Alexa Hampton’s down to earth, relaxed disposition belies her impressive resumé. As owner and president of her father, Mark Hampton’s celebrated design firm for over twenty years, she has advanced its legacy and expanded the firm, winning industry awards, honorary degrees and repeated inclusion on the AD100, Elle Décor A-List and House Beautiful’s Top Designer lists. The author of two books on design, The Language of Interior Design (Clarkson Potter, 2010) and Decorating in Detail (Potter Style, 2013), Hampton is a force in the interior design industry.
Photograph by Victoria Stevens
Hampton was honored by the Institute of Classical Architecture & Art (ICAA NoCal) at the 2016 San Francisco Fall Show, and spoke in the Lecture Series that year, and my first impression of her was her hilarious sense of humor and her authenticity.
Garden Room: Bridgehampton, NY – Private Residence.
Photograph by Steve Freihon
Hampton Escapes to the Hamptons
I spoke with Hampton by phone months into isolation due to the pandemic. “I have been squatting at my mother’s house in the Hamptons,” she told me. As the pandemic started last spring, “my husband came home (to New York City) from Greece, and I was in San Francisco. He got a call a week later from the Greek Ministry of Health that there were 50 confirmed cases on his flight. I had to call my children’s schools and they shut down. We were caught off guard and decamped for South Hampton”
But being with family ended up being the silver lining of 2020. “I travel so much in my normal life,” she admits, “I had 20 flights in January! In my whole adult life, I’ve never spent this much time in one place.” Hampton has taken the time and opportunity to spend time with her family and re-decorate her mother’s pool house.
Den: Upper East Side, NY – Private Residence. Photograph by Steve Freihon
She worked there for most of the lockdown, and turned to tech. “I have done intricate FaceTimes,” she said. “I had images on my iPad Pro, and on my iPhone I was FaceTiming and then a pad next to me so I could show what I was drawing. If I wanted a perfect scenario, I would have a tiny video camera pointing at my hand. There are ways to do it,” she said.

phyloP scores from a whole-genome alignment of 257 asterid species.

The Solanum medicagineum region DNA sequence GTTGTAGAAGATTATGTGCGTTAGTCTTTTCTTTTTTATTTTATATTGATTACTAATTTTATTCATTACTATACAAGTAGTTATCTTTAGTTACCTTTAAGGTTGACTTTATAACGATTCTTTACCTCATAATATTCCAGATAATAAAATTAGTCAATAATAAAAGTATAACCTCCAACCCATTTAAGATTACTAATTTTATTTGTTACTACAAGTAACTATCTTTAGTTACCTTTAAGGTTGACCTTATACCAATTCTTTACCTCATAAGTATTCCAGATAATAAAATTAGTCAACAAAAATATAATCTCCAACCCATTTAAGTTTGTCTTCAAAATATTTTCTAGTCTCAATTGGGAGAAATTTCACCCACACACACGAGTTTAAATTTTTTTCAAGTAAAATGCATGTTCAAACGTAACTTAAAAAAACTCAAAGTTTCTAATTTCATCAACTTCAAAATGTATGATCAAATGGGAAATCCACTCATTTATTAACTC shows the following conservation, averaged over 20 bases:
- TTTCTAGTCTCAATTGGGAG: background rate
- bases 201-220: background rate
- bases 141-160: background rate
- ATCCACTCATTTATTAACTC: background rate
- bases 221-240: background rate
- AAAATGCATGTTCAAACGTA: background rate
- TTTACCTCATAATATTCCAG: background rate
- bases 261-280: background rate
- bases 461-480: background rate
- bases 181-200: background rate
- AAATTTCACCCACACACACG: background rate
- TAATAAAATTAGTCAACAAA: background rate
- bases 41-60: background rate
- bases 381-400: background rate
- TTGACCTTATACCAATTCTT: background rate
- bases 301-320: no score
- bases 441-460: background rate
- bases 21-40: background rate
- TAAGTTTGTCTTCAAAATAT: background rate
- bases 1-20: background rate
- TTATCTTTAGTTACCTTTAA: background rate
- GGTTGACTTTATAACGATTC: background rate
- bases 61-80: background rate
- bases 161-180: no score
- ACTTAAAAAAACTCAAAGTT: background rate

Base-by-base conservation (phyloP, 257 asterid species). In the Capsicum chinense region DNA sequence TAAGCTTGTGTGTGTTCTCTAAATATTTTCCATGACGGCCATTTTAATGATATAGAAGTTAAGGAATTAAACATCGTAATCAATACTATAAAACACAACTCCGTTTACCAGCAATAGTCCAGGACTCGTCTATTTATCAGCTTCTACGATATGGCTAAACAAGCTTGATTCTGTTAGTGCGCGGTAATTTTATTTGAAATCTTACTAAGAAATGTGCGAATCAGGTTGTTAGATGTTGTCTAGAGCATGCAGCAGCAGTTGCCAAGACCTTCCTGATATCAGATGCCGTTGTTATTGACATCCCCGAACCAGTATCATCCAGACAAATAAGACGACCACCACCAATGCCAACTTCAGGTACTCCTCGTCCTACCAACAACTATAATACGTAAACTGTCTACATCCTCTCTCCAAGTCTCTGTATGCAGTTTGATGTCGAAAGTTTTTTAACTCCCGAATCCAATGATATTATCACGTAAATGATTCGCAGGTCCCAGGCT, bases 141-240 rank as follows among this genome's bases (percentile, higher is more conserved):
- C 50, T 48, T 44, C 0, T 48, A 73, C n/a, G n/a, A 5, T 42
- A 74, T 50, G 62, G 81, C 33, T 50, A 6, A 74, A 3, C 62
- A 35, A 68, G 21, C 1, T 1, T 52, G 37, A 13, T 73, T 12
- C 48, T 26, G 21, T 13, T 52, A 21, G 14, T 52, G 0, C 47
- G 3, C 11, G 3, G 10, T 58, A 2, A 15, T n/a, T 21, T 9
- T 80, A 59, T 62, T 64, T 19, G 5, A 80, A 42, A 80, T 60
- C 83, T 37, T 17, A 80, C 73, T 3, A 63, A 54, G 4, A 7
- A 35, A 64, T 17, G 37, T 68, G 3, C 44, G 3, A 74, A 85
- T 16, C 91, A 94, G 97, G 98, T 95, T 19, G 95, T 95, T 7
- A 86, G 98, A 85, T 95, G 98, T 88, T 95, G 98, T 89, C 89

Nothing compares to being on site with a client, though, as Hampton sees past the room she is in when visualizing a space. “If you are always looking at a floorplan you tend to look at it room by room and that leads you to forget hallways; sometimes you don’t get the global view. I’ll be sitting at my desk looking at the one room on a floorplan, it’s different than standing in that space that’s essential to how things connect and must be addressed,” she explained. “I look at so many floorplans, and I see the flow from one room to the next. There can’t be a completely jarring transition.”
Living Room: New Orleans, LA – Private Residence. Photograph by Scott Frances
Hampton has two favourite rooms, the first at her mother’s house, “the beautiful living room my father did when I was 13. It’s one of those rooms that has aged really well,” she shared. “He designed it in 1984! There is lots of seating, lots of light. That’s where we all live.”
In her Manhattan home it’s her bedroom. “I am a very recumbent person,” she admitted. “I work in bed, and I do very good work in the shower; people have good ideas in water. I began this bedroom in white and grey. It was too cool, not sexy, no vim or vigor. It didn’t bring it. We ended with a very rich custom color, we busted through apartments, and put a TV behind the painting on an easel, (you have to have a Samsung screen for that to work),” she advised. The result is an inviting, warm space.
Alexa Hampton’s NYC Master Bedroom. Photograph by Steve Freihon
On Collecting Art & Antiques
Choosing a favorite piece in her home was easy. “In my entry hall I have a beautiful Neo-Egyptian cabinet. It’s a dramatic opening statement – everything in my entry hall is from an antiques shop. Because a lot of rooms shoot off from the entry, it has to be the center of the wheel.” She said.
Alexa Hampton’s NYC Entry. Photograph by Steve Freihon